As we run fast towards the end of the year, I am so grateful for messages of encouragement and thanks as I prepare to hand over to Daz Farrell as our new EMD for 2021. It has been such a privilege to serve this movement and to have offered my gifts and abilities in service to Jesus and His Kingdom.
Many have asked me in the last couple of weeks how I have sustained myself for the long haul with so much change happening and so many competing priorities in the midst of complex systems. If you managed to catch my keynote for Collective (Faith or Folly) you will have heard my story of seasickness and being unexpectedly tossed by the turbulence of waves and forces of strengthening winds.
This photo is a poignant reminder for me.
I share it not to be offensive, but to suggest that the demands of ministry can sometimes leave us lagging behind, feeling not up to the task and even sickened and barely functional due to the unrelenting and well-meaning expectations projected towards us as servants who genuinely care. Please don’t misinterpret me. While I can relate to the straggler in this photo, I am not seeking pity or suggesting that ministry is always like this for me or others! I am however, advocating for those in ministry; when at times you can barely keep up and so find yourself gut-wrenched with feelings of inadequacy and a desire to make a difference – what do you do?
There is a strange interplay between ego and success and humility and fruitfulness. The more we think we’ve got things under control, the less we actually have.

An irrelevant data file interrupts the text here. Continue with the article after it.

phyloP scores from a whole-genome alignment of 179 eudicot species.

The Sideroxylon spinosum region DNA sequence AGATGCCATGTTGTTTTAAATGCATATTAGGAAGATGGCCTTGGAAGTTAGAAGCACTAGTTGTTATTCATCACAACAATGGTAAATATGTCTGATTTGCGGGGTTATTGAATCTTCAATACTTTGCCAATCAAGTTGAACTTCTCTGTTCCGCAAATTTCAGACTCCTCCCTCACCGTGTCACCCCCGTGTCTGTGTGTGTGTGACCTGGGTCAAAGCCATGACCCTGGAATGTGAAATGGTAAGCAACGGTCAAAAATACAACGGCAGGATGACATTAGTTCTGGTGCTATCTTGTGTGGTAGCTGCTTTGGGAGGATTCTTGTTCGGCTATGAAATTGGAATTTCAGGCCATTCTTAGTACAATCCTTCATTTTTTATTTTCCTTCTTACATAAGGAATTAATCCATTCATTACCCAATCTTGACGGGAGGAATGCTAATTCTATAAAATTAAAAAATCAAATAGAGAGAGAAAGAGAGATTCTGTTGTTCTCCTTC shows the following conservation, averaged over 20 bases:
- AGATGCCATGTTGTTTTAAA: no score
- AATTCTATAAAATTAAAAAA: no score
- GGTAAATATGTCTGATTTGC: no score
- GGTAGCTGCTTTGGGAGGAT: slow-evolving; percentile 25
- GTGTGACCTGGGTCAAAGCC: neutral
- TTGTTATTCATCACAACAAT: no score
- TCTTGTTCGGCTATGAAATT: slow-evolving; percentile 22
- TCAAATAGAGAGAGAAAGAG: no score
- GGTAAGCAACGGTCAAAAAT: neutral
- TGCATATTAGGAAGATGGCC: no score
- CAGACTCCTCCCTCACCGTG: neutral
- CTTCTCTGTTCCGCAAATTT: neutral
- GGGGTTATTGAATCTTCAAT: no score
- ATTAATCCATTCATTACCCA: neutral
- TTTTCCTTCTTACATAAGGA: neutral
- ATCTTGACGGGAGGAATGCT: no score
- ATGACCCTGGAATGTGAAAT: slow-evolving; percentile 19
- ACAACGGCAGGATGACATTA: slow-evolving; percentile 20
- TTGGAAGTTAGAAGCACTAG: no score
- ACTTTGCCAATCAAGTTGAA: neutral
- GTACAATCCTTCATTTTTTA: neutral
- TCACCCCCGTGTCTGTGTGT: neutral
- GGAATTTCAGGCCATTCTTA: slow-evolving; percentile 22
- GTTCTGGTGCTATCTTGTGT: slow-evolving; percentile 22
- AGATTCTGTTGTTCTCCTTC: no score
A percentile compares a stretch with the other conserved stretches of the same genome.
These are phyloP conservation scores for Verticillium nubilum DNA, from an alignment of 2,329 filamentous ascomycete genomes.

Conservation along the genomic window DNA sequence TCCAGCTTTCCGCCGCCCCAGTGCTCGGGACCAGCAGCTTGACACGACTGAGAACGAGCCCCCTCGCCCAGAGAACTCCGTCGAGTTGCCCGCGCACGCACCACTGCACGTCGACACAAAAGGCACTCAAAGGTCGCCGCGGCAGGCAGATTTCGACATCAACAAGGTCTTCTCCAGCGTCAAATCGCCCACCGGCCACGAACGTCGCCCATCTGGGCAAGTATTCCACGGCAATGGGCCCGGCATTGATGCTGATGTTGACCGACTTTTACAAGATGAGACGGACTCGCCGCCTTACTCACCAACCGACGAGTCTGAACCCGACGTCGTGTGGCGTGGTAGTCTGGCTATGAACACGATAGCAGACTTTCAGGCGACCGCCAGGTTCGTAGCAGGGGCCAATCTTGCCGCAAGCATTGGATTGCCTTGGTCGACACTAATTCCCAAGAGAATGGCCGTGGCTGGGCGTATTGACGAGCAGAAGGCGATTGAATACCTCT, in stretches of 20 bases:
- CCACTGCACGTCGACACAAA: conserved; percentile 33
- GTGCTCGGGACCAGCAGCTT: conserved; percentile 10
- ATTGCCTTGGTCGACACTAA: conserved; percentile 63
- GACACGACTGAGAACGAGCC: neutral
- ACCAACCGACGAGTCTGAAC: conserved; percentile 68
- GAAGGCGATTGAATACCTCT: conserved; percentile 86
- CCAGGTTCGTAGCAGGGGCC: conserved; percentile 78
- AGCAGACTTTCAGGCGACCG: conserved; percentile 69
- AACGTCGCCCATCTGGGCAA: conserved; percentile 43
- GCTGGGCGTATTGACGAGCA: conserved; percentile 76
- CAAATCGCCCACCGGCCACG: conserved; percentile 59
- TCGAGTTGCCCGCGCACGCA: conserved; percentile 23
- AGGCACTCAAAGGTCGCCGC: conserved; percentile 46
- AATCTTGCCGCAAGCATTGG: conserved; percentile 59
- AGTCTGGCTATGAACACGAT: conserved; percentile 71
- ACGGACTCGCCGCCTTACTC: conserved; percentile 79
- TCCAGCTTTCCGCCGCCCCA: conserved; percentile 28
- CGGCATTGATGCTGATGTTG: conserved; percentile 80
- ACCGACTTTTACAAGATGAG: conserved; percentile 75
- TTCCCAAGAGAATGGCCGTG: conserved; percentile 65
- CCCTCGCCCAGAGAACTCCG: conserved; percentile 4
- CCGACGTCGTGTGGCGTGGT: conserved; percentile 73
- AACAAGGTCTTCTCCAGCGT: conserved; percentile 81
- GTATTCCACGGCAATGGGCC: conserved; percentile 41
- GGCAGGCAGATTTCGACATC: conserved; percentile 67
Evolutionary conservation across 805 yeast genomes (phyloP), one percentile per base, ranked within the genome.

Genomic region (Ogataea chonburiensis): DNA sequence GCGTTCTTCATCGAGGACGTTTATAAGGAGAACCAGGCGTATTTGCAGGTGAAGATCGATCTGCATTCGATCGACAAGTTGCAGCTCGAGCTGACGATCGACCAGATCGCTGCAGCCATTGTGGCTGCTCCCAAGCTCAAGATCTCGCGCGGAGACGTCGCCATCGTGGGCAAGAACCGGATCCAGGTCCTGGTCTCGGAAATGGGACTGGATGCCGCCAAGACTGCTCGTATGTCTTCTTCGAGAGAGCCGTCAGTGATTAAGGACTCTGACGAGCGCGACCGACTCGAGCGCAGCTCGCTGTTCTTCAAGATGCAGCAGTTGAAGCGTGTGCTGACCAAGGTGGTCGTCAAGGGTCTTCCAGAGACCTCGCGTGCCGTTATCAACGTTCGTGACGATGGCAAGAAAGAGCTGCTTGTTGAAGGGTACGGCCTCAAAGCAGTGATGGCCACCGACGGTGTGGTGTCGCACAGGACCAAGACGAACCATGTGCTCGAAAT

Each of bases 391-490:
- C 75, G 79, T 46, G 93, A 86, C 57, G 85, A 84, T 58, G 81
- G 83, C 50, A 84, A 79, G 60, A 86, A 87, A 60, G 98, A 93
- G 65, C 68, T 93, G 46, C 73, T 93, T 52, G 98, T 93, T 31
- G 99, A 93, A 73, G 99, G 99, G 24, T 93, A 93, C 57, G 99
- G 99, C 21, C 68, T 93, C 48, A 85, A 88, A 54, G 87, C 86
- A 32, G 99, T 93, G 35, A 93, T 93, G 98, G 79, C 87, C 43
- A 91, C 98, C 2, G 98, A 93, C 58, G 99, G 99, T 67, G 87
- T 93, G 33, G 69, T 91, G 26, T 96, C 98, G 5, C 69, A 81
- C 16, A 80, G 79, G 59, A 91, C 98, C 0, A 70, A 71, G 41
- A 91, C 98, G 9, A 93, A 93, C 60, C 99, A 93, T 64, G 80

We’re supposed to be experts and mature, but what if our reality doesn’t match the expectations of others? The gift of vulnerability has to be exercised carefully or others might take advantage of us. In life, we all unravel at some point(s) and in those moments our pain becomes a precursor to a new spiritual awakening and growth spurt. We must embrace our pain in order to really learn and develop. Pain avoidance or mitigation short circuits true maturity or inner growth.
In our Aussie culture, it is presumed that the intelligent and the powerful are built for success and everyone else can ‘just get over it’, so to speak. I think this is a lie.
Here are three intentional ways to learn and develop as a spiritual leader.
1 – The authentic posture.
In her wonderful book, The Gifts of Imperfection, Brené Brown comments on authenticity:
“Authenticity is the daily practice of letting go of who we think we’re supposed to be and embracing who we are … Authenticity demands wholehearted living and loving – even when it’s hard, even when we’re wrestling with the shame and fear of not being good enough, and especially when the joy is so intense that we’re afraid to let ourselves feel it. Mindfully practising authenticity during our most soul-searching struggles is how we invite grace, joy and gratitude into our lives.” 
In our public life, there remains an expectation that we must always be positive, self-assured and upbeat. The posture of authenticity challenges the mindset that ‘it’s all good’ when we know internally that our reality is very different. The authentic life is real, honest and transparent. It doesn’t present an imposter to the world but seeks to humbly hold one’s space with integrity and grace.